Scott Boston's Networkx solution is the preferred solution...

There are two solutions to this problem. The first one is a vectorized pandas type solution and should be fast over larger datasets, the second is pythonic and does not work well on the size of dataset the OP was looking for, the original df size is (223635,4).

- PANDAS SOLUTION

This problem seeks to find out how many people each person in an organization manages, including subordinate's subordinates. This solution will create a dataframe by adding successive columns that are the managers of the previous columns, and then counting the occurance of each employee in that dataframe to determine the total number under them.

First we set up the input.

```
import pandas as pd
import numpy as np
data = [
["John", "144", "Smith", "200"],
["Mia", "220", "John", "144"],
["Caleb", "155", "Smith", "200"],
["Smith", "200", "Jason", "500"],
]
df = pd.DataFrame(data, columns=["Name", "SID", "Manager_name", "Manager_SID"])
df = df[["SID", "Manager_SID"]]
# shortening the columns for convenience
df.columns = ["1", "2"]
print(df)
1 2
0 144 200
1 220 144
2 155 200
3 200 500
```

First the employees without subordinates must be counted and put into a seperate dictionary.

```
df_not_mngr = df.loc[~df['1'].isin(df['2']), '1']
non_mngr_dict = {str(key):0 for key in df_not_mngr.values}
non_mngr_dict
{'220': 0, '155': 0}
```

Next we will modify the dataframe by adding columns of managers of the previous column. The loop is stopped when there are no employees in the right most column

```
for i in range(2, 10):
df = df.merge(
df[["1", "2"]], how="left", left_on=str(i), right_on="1", suffixes=("_l", "_r")
).drop("1_r", axis=1)
df.columns = [str(x) for x in range(1, i + 2)]
if df.iloc[:, -1].isnull().all():
break
else:
continue
print(df)
1 2 3 4 5
0 144 200 500 NaN NaN
1 220 144 200 500 NaN
2 155 200 500 NaN NaN
3 200 500 NaN NaN NaN
```

All columns except the first columns are collapsed and each employee counted and added to a dictionary.

```
from collections import Counter
result = dict(Counter(df.iloc[:, 1:].values.flatten()))
```

The non manager dictionary is added to the result.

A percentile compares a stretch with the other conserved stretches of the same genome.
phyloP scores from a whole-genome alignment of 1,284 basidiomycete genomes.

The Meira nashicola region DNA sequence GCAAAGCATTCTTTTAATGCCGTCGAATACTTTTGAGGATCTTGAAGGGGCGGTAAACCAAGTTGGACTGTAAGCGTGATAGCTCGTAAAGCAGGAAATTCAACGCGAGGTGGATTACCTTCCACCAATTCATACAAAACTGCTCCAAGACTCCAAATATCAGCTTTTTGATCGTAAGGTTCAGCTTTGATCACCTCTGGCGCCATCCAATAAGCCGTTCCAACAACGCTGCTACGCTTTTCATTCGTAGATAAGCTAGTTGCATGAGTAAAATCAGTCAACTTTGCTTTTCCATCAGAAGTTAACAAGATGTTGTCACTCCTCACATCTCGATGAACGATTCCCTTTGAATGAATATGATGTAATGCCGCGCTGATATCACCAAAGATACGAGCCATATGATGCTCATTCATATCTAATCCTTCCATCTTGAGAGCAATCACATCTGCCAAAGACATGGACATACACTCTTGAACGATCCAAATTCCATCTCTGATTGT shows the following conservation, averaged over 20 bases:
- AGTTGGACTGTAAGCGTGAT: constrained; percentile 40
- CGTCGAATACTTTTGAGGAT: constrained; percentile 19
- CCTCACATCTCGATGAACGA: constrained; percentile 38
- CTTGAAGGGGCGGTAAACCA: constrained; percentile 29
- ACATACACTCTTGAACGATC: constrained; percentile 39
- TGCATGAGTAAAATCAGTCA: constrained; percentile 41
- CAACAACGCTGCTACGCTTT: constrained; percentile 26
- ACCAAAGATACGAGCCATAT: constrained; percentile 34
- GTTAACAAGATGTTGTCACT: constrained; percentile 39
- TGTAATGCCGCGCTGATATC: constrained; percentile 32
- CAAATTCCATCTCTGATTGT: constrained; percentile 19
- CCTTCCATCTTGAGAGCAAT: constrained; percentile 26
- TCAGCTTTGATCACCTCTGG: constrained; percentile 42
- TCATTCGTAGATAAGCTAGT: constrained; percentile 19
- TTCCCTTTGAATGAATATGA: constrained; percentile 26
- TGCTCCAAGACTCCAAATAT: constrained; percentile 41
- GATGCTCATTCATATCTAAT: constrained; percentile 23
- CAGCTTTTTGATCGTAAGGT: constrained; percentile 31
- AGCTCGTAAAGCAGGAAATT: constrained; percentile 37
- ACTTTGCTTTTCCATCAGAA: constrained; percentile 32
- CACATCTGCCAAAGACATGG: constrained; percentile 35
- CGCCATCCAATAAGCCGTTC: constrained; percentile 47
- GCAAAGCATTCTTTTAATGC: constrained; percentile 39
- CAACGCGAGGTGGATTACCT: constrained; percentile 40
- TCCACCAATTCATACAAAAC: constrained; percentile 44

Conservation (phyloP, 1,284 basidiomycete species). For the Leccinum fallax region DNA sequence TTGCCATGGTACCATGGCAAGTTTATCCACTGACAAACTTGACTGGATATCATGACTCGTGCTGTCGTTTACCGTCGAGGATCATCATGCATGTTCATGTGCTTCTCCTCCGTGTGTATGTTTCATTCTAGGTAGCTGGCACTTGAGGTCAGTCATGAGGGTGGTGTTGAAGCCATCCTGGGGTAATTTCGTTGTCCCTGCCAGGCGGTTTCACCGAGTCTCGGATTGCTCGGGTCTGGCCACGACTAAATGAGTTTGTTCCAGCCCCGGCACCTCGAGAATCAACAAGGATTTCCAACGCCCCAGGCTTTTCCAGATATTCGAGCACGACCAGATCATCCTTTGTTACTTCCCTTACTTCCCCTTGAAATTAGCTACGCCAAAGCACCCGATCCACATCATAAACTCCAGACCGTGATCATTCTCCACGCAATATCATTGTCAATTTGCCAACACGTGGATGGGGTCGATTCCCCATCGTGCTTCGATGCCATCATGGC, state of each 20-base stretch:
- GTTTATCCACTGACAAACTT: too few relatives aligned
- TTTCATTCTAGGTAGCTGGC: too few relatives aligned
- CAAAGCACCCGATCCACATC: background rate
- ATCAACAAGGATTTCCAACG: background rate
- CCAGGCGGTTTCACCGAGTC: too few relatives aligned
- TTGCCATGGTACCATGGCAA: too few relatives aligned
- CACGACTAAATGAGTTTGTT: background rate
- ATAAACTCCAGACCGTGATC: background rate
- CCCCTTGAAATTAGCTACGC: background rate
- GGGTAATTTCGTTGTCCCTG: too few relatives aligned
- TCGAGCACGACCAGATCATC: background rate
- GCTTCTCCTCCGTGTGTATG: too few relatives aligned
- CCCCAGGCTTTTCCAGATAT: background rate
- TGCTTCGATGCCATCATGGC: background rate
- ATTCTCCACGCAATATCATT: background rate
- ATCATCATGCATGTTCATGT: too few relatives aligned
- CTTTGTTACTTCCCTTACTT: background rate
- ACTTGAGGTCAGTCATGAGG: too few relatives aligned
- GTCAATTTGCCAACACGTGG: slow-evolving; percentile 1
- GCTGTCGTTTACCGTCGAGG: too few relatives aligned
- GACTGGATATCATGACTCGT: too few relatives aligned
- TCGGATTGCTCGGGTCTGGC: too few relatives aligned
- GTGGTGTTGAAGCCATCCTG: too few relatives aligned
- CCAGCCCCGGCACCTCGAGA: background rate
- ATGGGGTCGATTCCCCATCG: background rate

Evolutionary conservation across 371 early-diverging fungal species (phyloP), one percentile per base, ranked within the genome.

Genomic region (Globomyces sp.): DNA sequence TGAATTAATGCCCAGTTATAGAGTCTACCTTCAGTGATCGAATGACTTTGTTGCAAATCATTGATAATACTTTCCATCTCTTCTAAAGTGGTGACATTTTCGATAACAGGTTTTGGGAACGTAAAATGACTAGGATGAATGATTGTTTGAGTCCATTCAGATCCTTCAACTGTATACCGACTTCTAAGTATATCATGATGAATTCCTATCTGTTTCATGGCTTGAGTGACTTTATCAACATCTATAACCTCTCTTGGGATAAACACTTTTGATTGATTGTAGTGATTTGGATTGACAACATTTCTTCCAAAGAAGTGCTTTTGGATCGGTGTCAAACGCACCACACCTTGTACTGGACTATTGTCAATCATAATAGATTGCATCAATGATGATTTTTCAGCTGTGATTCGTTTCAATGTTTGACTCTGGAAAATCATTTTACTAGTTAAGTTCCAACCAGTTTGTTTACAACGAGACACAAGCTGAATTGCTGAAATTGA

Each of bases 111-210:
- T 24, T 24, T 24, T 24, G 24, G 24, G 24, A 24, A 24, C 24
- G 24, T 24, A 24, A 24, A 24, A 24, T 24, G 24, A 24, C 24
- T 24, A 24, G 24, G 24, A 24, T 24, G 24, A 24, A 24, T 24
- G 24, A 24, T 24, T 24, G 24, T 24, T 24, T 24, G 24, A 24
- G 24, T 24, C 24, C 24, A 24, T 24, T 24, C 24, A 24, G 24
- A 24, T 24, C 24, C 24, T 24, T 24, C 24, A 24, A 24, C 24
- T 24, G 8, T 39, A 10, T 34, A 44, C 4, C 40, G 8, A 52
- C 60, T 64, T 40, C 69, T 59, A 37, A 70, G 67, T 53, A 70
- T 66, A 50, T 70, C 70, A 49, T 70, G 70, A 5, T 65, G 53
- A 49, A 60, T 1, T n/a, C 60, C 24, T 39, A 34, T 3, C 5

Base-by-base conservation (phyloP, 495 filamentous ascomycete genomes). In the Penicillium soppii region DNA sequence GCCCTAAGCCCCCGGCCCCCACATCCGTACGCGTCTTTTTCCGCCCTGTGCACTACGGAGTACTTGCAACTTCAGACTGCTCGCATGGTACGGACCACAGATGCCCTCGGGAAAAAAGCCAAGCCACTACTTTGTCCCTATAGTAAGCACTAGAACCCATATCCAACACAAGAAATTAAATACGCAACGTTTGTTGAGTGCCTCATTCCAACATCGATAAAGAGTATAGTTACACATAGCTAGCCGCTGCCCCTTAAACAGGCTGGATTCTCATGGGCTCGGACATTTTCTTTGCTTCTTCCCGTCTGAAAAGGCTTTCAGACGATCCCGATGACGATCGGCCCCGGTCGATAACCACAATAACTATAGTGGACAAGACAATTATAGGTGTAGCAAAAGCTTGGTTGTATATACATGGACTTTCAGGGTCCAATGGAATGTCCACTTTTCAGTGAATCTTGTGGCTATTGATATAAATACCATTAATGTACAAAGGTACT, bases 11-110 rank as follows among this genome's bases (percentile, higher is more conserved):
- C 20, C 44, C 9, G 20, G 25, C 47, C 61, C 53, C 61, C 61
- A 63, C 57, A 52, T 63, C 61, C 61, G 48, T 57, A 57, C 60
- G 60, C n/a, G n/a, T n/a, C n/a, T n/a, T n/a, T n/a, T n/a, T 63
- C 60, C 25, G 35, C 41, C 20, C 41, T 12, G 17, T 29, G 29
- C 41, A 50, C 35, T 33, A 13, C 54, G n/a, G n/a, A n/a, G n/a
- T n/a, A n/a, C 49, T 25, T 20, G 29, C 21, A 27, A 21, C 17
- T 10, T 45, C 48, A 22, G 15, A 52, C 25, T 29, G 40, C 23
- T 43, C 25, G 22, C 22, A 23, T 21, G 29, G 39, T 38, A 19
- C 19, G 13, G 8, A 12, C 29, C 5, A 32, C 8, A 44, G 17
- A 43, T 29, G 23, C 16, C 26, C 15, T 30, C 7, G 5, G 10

```
result.update(non_mngr_dict)
result
{'200': 3, '500': 4, nan: 8, '144': 1, '220': 0, '155': 0}
```

- RECURSIVE PYTHONIC SOLUTION

I think this is probably way more pythonic than you were looking for. First I created a list 'all_sids' to make sure we capture all employees as not all are in each list.

```
import pandas as pd
import numpy as np
data = [
["John", "144", "Smith", "200"],
["Mia", "220", "John", "144"],
["Caleb", "155", "Smith", "200"],
["Smith", "200", "Jason", "500"],
]
df = pd.DataFrame(data, columns=["Name", "SID", "Manager_name", "Manager_SID"])
all_sids = pd.unique(df[['SID', 'Manager_SID']].values.ravel('K'))
```

Then create a pivot table.

```
dfp = df.pivot_table(values='Name', index='SID', columns='Manager_SID', aggfunc='count')
```

dfp

```
Manager_SID 144 200 500
SID
144 NaN 1.0 NaN
155 NaN 1.0 NaN
200 NaN NaN 1.0
220 1.0 NaN NaN
```

Then a function that will go through the pivot table to total up all the reports.

```
def count_mngrs(SID, count=0):
if str(SID) not in dfp.columns:
return count
else:
count += dfp[str(SID)].sum()
sid_list = dfp[dfp[str(SID)].notnull()].index
for sid in sid_list:
count = count_mngrs(sid, count)
return count
```

Call the function for each employee and print the results.

```
print('SID', ' Number of People Reporting')
for sid in all_sids:
print(sid, " " , int(count_mngrs(sid)))
```

Results are below, sorry I was a bit lazy in putting the names with the sids.

```
SID Number of People Reporting
144 1
220 0
155 0
200 3
500 4
```

Look forward to seeing a more pandas type solution!